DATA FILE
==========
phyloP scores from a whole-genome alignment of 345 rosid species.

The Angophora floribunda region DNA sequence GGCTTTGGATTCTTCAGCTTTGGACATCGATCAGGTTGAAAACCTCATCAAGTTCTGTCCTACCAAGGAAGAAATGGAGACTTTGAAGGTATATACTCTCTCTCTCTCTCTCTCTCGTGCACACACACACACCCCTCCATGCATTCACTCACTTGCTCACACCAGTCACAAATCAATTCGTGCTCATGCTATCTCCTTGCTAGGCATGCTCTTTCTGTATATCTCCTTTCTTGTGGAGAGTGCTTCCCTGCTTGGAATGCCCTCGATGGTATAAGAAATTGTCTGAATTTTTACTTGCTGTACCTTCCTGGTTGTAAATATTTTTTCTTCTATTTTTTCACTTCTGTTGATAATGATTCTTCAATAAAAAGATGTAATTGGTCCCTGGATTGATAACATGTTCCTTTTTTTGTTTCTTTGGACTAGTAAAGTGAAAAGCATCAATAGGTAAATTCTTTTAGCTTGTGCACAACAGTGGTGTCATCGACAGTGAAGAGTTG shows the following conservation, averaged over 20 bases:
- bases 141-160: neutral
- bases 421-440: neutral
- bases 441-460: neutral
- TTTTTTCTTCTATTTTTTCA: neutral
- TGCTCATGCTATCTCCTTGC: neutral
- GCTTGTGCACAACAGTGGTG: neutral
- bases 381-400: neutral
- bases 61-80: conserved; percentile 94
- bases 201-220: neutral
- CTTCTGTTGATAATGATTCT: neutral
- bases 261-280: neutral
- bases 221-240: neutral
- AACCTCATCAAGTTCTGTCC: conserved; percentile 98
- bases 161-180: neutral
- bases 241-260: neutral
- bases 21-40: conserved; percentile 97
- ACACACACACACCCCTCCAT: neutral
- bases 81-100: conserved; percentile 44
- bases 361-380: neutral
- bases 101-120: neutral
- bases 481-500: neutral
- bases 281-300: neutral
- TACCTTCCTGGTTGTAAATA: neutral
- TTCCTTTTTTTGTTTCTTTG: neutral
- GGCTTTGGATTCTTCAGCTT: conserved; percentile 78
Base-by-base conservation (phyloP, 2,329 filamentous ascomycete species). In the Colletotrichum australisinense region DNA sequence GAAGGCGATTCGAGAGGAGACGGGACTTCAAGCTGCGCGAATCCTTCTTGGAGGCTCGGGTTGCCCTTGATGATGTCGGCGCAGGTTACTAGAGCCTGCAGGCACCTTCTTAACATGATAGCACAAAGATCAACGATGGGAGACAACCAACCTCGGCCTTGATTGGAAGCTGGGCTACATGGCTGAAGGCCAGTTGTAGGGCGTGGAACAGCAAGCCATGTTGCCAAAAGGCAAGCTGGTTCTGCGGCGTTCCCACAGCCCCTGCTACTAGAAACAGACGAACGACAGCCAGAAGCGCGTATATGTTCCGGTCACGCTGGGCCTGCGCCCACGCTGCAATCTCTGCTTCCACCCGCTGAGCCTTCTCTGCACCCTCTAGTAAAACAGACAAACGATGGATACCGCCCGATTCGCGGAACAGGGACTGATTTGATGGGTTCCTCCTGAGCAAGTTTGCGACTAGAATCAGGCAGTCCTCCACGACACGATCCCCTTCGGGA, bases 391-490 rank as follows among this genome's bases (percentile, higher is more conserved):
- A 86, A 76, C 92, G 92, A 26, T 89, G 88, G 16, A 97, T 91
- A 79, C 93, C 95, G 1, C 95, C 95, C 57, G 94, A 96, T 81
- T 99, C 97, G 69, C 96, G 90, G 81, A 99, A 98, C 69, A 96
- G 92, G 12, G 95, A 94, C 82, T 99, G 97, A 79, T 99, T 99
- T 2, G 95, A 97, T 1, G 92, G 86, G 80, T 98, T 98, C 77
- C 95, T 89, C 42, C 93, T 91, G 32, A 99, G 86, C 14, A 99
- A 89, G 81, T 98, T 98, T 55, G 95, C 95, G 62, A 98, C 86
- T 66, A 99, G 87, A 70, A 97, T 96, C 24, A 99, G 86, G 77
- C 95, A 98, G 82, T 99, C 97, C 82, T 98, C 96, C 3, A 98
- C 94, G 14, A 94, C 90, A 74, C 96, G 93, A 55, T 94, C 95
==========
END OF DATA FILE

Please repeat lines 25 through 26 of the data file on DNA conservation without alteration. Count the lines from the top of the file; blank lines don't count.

- TACCTTCCTGGTTGTAAATA: neutral
- TTCCTTTTTTTGTTTCTTTG: neutral